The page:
A similar approach was used by Ibanez et al. [40], where a stem-only HA vaccine based on an equine H3N8 influenza virus was utilized in DNA and subunit vaccine forms. Mice were vaccinated with a stem-only DNA vaccine (encoding the stem-only HA with a GCN4 trimerization motif) or a subunit protein vaccination boost (containing prokaryote-expressed HA stem with no trimerization domain), or prime-boost combinations of the two [40]. Using this strategy, both the DNA vaccine and the subunit vaccine, as well as DNA prime followed by the subunit boost, and vice versa, yielded 100% protection from homologous virus challenge. When a homosubtypic human H3N2 virus was used, only the regime using a subunit prime followed by a DNA vaccine boost showed 100% protection, with all other regimes showing only partial (20–80%) protection [40].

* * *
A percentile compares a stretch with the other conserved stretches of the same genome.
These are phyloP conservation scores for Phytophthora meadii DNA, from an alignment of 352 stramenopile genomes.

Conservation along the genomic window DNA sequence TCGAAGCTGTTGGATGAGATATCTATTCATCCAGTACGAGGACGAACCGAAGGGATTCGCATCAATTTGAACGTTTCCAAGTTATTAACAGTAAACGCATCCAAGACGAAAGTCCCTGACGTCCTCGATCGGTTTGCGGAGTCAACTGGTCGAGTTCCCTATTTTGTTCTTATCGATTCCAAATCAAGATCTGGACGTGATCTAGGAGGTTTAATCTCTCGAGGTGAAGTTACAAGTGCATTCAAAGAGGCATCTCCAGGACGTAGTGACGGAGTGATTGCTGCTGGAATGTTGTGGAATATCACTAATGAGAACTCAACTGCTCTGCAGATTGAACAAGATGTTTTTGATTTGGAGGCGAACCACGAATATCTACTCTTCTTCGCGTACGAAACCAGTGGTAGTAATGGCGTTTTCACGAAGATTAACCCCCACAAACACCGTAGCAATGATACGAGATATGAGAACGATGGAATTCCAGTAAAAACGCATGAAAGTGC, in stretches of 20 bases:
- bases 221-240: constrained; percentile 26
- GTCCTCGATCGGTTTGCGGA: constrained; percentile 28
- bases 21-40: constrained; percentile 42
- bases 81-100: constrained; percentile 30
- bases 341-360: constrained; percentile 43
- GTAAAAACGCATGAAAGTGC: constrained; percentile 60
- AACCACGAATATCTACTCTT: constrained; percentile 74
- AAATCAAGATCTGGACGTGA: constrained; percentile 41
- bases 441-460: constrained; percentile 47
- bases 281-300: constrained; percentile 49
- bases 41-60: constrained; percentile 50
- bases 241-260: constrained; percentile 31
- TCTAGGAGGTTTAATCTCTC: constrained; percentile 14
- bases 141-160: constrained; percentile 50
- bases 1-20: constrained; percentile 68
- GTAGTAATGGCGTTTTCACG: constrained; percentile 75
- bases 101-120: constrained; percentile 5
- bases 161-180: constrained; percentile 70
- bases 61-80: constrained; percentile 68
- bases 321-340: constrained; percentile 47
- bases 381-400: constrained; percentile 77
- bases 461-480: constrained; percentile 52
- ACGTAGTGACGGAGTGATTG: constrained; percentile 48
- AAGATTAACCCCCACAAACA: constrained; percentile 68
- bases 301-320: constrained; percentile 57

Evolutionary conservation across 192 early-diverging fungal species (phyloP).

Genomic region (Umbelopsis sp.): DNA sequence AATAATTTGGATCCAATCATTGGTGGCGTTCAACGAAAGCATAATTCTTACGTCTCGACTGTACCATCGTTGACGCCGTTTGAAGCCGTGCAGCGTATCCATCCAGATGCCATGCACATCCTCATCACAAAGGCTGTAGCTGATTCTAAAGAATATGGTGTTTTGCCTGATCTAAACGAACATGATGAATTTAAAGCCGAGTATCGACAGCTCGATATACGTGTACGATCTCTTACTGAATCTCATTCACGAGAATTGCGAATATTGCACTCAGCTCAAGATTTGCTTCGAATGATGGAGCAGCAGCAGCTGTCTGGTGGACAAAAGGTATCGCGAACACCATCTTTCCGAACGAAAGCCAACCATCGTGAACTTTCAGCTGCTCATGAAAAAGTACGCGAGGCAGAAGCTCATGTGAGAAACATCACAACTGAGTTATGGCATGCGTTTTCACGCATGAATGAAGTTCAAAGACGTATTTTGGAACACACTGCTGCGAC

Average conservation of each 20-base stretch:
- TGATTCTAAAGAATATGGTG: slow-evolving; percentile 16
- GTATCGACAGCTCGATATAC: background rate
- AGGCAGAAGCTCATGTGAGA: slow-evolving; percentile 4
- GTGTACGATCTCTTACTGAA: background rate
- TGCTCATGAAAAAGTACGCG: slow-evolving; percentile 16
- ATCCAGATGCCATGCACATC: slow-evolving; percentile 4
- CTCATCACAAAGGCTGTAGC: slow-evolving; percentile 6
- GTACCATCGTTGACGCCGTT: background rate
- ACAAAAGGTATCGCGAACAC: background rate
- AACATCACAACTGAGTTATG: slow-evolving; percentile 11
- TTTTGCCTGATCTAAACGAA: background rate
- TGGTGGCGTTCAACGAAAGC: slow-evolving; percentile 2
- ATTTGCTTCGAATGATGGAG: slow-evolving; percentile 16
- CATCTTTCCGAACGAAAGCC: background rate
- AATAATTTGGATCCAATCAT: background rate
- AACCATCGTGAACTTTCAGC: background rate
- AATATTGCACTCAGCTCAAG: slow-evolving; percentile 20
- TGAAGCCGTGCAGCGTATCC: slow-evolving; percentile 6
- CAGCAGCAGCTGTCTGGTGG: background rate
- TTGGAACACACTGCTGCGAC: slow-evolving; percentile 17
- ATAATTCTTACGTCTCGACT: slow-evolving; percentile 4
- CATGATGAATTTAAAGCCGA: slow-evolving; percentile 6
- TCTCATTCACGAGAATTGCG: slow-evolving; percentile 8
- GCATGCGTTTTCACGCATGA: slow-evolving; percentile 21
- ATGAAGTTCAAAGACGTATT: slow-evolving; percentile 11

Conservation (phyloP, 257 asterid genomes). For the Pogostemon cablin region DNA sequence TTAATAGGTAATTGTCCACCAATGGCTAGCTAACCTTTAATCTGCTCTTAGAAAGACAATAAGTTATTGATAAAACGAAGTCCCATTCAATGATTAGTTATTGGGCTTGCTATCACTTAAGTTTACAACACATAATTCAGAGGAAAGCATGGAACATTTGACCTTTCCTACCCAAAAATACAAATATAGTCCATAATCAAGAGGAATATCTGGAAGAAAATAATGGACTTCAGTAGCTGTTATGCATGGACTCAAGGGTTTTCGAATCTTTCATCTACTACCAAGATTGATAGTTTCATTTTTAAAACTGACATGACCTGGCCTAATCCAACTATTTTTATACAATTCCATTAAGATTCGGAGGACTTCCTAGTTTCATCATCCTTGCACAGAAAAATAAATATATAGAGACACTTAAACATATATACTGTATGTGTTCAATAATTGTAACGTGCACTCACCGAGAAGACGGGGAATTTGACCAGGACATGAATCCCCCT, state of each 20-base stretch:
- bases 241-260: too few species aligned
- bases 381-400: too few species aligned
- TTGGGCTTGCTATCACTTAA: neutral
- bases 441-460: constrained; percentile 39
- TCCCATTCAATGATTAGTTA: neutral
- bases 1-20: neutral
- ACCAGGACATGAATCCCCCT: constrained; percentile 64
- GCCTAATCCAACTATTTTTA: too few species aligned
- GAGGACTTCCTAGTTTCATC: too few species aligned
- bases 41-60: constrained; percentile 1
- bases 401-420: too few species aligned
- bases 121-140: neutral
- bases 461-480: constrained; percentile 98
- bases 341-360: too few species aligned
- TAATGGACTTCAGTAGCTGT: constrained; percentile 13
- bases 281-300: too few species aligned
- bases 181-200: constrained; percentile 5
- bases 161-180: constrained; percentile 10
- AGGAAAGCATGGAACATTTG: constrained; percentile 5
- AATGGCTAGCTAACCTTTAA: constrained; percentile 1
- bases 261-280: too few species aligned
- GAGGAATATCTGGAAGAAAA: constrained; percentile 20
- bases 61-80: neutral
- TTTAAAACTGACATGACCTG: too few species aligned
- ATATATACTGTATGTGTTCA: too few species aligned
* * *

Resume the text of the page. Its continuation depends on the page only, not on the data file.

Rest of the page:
These studies suggest that a small amount of pre-existing anti-stem immunity, as is likely present in some of the human population, improves the effectiveness of stem-only influenza vaccines and provides a more cross-reactive antibody response. These results may provide a framework for the future application of headless rHAs as potential vaccine candidates in humans. Indeed, clinical trials assessing a stem-only vaccine candidate are currently underway (NCT03814720), which will be greatly beneficial to assess the impact of such vaccines in the human population.

3. Chimeric Hemagglutinin Vaccine Candidates

Another approach to inducing stem-specific antibodies involves the use of chimeric HAs (cHAs). These cHAs contain a stem domain from one subtype (e.g., H1 or H3) and a head domain from another, foreign subtype to which the subject is naïve (e.g., H5, H6 or H9) [41]. It was hypothesized that by sequential vaccination with cHAs with a common stem domain but different head domains, stem-specific antibodies would be selectively boosted and, thus, broader protection would result. This is outlined in Figure 2.